AUBURN, Ala. – Having already played this season before the largest crowd to ever witness an Auburn football game (109,958 at Penn State), the No. 22 Tigers have another opportunity to compete before a six-figure gathering Saturday in Baton Rouge.
The combination of Tiger Stadium’s capacity (102,321) plus a full day of Bayou tailgating will make for a raucous setting. To prepare, the Tigers practiced Wednesday at Jordan-Hare Stadium, cranking the volume to levels that necessitated an advance email to inform campus staff of the impending noise.
The Western Division showdown marks Bryan Harsin‘s first SEC game as Auburn’s head coach.
“That’s the fun part for everybody,” Harsin said. “There’s history against these teams and guys who have played against each other. That’s something as a competitor you look forward to every year.
“Our challenge is going on the road again and finding a way to win, being in an environment that’s going to be loud and hostile. That’s the goal every week: play good football and prepare yourself to do that.”
Auburn (3-1) and LSU (3-1, 1-0) will kick off at 8 p.m. CT on Saturday from Tiger Stadium. The game will be televised on ESPN with Joe Tessitore, Greg McElroy and Katie George on the call. You can also listen to Andy Burcham, Stan White and Ronnie Brown who will have the radio call on 93.9 Tiger FM and online at AuburnTigers.com.
THREE QUESTIONS WITH … LB BARTON LESTER
Q: Coach Harsin’s emphasis on game-changing special teams has paid off in each of Auburn’s victories this season. In last week’s win vs. Georgia State, Caylin Newton blocked a punt and you recovered the ball in the end zone for a touchdown. What was your view of the play?
A: I thought Zion [Puckett] was preparing to get it. The ball bounced away at the last second and I jumped on it as fast as I could. Fortunate to be in that position. Caylin made a heck of a play. He’s a guy who busts his tail every day. A real blue-collar guy doing what he can to help the team. I was really excited for him to make a big play like that.
Q: What’s a bigger thrill: blocking a punt, or recovering a blocked punt for a TD?
A: I think blocking it is more fun, but you get more notice when you score. It doesn’t really matter to me as long as we win the game. I’m really thankful we were able to make a big play and I was just there to finish it up.
Q: In the past two seasons, you’ve scored two touchdowns on blocked punts, and blocked a punt that led to a field goal. As a walk-on, how have you been able to earn your key role on Auburn’s special teams unit?
A: I knew coming here, I probably wasn’t going to start at linebacker. I made it my goal to give 100 percent every single day. It was a slow process. I was ineligible my first year here (after transferring from Air Force) and it took doing well in a scrimmage for the previous coaching staff to notice I could play, so I got the opportunity last year. With Coach Harsin and the new staff, I had to earn their trust. It’s back to the work we put in and giving 100 percent every time. That’s my mentality, and that of walk-ons before me like Tanner Dean and Spencer Nigh. They were great examples on how to do it, so I just try to follow in their footsteps.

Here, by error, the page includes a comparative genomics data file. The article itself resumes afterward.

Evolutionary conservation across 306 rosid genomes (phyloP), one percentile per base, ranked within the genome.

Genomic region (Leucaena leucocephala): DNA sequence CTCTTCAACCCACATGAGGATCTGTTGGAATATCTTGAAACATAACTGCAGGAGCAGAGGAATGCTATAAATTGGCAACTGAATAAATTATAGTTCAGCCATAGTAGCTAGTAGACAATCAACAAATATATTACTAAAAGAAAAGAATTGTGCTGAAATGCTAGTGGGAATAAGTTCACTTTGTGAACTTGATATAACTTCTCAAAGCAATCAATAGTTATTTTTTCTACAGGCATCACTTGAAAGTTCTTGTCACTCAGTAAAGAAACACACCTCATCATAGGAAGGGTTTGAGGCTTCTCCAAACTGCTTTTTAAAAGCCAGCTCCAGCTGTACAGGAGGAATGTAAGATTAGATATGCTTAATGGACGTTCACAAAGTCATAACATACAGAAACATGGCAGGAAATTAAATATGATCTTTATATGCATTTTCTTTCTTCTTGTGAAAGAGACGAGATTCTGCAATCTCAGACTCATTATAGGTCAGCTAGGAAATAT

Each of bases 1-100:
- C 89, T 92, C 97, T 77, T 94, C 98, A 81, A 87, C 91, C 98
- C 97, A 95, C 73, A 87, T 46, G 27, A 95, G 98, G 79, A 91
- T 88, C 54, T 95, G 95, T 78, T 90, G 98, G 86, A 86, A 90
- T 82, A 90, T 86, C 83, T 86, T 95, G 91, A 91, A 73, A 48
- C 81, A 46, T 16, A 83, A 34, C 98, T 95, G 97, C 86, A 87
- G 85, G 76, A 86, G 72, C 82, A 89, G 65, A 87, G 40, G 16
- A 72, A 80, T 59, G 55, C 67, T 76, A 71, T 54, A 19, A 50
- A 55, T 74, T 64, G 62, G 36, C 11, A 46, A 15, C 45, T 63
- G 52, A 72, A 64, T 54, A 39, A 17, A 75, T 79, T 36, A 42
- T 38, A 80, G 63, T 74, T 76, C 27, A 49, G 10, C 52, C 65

INSIDE THE SERIES: LSU
Auburn trails the all-time series with LSU, 31-23-1. The home team has won 18 of the last 21 in the series, including Auburn’s 48-11 victory last year at Jordan-Hare Stadium. The 48 points were the most ever scored by either team in the series, and the 37-point margin of victory was the largest ever for Auburn in the series.
Prior to last year, 11 of the previous 16 meetings in the series were decided by seven points or less, including the four games from 2016-19 which were decided by a total of 14 points.
Since the SEC moved to two divisions in 1992, LSU’s lead in the series is just 16-13. In 24 of the last 26 meetings between Auburn and LSU, at least one of the teams was ranked at the time of the game and in 14 of those, both teams were ranked. From 2002-14, at least one team was ranked in the AP Top 10 at the time of the matchup, with both teams ranked in the top 10 three times in that stretch (2006, 2008 and 2010).
Series: LSU, 31-23-1
At Auburn: Auburn, 13-8
At LSU: LSU, 19-5-1
At Neutral Sites: Auburn, 5-4
First Meeting: 1901 (Auburn, 28-0)
Most AU points: 48 (2020)
Current Streak: Auburn, W1
BY THE NUMBERS
10.5: Auburn and LSU are tied for the national lead in team tackles for loss at 10.5 per game. For Auburn, senior defensive lineman T.D. Moultry is tops on the team with six tackles for loss through the first four games, including two last week against Georgia State.
98: T.J. Finley engineered a 13-play, 98-yard scoring drive against Georgia State, culminating in a 10-yard touchdown pass to Shedrick Jackson to put the Tigers in front with just 0:45 remaining. Only six Auburn scoring drives since 1970 have been longer than 98 yards.
320: With 14 points last week, All-America kicker Anders Carlson moved up to third in career scoring at Auburn with 320 points, passing John Vaughn (312 points, 2003-06). His brother, Daniel Carlson (480, 2014-17) and Wes Byrum (363, 2007-10) are first and second. Anders also ranks third this season in the SEC in scoring at 11.2 points per game.
33: Nehemiah Pritchett ranks second in the SEC and sixth nationally in kick return average, averaging 33 yards per return this season. His 165 KOR yards against Georgia State were the seventh-most in a game in Auburn history.